Patients with inadequate cardiopulmonary reserve evidenced by any of the following parameters: Resting oxygen saturation less than 90%, or pCO(2) greater than 45 by arterial blood gas; FEV(1) and/or DLCO greater than 40% predicted, or oxygen consumption less than 50% predicted.
Pregnant patients and nursing mothers will be excluded due to the unknown effects of paclitaxel on the developing fetus and nursing infant.
Patients with active infections.
Patients with HIV will be excluded due to the potential risk of opportunistic infection resulting from paclitaxel-induced myelosuppression.
Location and Contact Information
National Cancer Institute (NCI), 9000 Rockville Pike, Bethesda, Maryland, 20892, United States; Recruiting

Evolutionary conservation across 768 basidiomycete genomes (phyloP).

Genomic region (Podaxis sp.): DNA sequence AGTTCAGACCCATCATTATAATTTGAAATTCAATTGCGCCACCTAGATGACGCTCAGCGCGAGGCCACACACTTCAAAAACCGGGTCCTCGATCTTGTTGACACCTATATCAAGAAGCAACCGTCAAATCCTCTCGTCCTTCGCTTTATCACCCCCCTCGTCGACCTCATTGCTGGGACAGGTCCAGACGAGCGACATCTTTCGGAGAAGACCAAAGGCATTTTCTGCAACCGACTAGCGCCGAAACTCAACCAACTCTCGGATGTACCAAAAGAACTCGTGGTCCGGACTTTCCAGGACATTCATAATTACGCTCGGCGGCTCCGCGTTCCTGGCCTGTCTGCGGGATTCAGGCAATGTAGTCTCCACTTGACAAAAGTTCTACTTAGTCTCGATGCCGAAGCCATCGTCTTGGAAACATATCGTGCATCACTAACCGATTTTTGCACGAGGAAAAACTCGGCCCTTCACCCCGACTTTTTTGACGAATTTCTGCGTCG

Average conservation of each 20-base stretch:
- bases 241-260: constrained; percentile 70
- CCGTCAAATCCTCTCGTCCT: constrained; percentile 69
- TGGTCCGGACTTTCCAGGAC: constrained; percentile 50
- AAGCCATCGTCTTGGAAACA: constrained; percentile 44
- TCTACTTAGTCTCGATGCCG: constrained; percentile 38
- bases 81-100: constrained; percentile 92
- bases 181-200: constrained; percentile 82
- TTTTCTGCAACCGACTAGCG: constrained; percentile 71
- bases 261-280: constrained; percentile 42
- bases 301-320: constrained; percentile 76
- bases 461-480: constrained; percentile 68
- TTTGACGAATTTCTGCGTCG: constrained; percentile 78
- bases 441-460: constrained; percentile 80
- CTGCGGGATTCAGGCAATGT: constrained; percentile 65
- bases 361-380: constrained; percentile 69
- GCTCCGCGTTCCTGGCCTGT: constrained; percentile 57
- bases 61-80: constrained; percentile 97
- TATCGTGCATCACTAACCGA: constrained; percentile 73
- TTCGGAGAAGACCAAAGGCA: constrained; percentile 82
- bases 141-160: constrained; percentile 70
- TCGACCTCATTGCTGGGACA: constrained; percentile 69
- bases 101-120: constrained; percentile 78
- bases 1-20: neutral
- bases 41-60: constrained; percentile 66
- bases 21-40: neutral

Detailed Web Page
Murdter TE, Sperker B, Kivisto KT, McClellan M, Fritz P, Friedel G, Linder A, Bosslet K, Toomes H, Dierkesmann R, Kroemer HK. Enhanced uptake of doxorubicin into bronchial carcinoma: beta-glucuronidase mediates release of doxorubicin from a glucuronide prodrug (HMR 1826) at the tumor site. Cancer Res. 1997 Jun 15;57(12):2440-5.
Lee JD, Ginsberg RJ. The multimodality treatment of stage III A/B non-small cell lung cancer. The role of surgery, radiation, and chemotherapy. Hematol Oncol Clin North Am. 1997 Apr;11(2):279-301. Review.
Record last reviewed: November 1, 2004
Last Updated: November 23, 2004
Record first received: January 18, 2000
ClinicalTrials.gov Identifier: NCT00001939
Health Authority: United States: Federal Government
ClinicalTrials.gov processed this record on 2005-04-08
Cache Date: April 9, 2005